I know I got this lesson from somewhere, but I've been holding on to it so long, I don't remember where...If you have a lesson like this, leave me a link to and I'll add it to my post.
This lesson was a BIG success. EVERY student was able to successfully complete all the steps, ended up with a great looking product, and was proud of their work. On the last day of the lesson I spent half my class time just having a whole class critique of everyone's work!
Here's how the lesson went down:
Day1: As a class we looked at Starry, Starry Night and discussed some of its qualities. I emphasized the words movement, texture (which was a word we learned from our previous unit), and emotion. I demonstrated how to draw a night sky, using swirly lines and circles, like Van Gogh had done.
Day 2: I read Camille and The Sunflowers by Laurence Anholt and we discussed the 3 types of paintings Van Gogh created: landscape, portrait, and still-life. I demonstrated how to use oil pastels and explained that each student would either use warm colors or cool colors for their sky.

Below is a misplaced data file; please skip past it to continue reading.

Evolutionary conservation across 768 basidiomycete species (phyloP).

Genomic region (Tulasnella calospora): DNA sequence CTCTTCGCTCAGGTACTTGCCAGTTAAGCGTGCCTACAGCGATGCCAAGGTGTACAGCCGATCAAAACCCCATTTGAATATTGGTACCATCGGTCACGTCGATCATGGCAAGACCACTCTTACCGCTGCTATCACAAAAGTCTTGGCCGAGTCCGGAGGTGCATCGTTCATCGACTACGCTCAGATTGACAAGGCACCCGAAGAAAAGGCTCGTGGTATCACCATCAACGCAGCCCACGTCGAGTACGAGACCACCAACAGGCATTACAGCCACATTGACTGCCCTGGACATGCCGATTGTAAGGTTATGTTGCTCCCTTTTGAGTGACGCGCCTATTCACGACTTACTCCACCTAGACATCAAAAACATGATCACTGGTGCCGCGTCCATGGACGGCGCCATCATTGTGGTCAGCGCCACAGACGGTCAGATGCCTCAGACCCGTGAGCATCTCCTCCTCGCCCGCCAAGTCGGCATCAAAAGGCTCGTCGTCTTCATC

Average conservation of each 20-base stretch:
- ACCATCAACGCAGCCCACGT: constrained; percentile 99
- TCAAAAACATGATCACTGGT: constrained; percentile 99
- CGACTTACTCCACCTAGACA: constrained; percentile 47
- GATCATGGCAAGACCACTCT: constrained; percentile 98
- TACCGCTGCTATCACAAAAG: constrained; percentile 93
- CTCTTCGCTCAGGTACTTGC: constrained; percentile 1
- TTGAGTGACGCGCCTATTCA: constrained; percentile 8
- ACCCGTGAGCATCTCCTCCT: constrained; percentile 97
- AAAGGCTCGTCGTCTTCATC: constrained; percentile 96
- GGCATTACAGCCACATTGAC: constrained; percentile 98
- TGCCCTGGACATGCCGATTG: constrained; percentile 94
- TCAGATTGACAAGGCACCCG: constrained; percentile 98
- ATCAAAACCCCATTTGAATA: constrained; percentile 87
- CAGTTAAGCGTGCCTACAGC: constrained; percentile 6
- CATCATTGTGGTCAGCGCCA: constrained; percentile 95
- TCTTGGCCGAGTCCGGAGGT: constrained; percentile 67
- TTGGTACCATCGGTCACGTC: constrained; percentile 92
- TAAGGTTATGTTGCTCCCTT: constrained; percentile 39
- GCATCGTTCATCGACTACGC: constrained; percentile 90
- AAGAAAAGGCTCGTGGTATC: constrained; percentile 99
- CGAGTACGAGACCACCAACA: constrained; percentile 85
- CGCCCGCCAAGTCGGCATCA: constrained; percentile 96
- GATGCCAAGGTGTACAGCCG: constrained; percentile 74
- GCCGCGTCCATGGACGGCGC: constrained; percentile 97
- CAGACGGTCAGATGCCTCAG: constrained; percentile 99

Day 2-4: Students worked diligently on their skies. I reviewed some key terms and really tried to emphasize creating texture with the pastels by blending and overlapping. I also tried to reinforce that they should color in the shapes they drew, so if they drew circles, their coloring should be circular (to avoid random, scribble-like coloring).
Day 5: I showed a PowerPoint of silhouettes and we discussed what some different kinds of buildings and trees we could draw and cut out were. I also emphasized that they cut some buildings and plan how they wanted them to go before gluing. My students loved creating their own silhouetted cityscapes that they made buildings ranging from the Space Needle in Seattle to the Taj Mahal in India!
Day 6: I had them play a sorting game in teams of 4 at their table using landscape, portrait, and still-life cards. We then reviewed the answers in PowerPoint format and spent the second half of the class examining and discussing each others work.
There are so few lessons that go this well....Ah, bellissima! (And yes the last building in the last picture IS falling over...that's how the artist wanted it! :)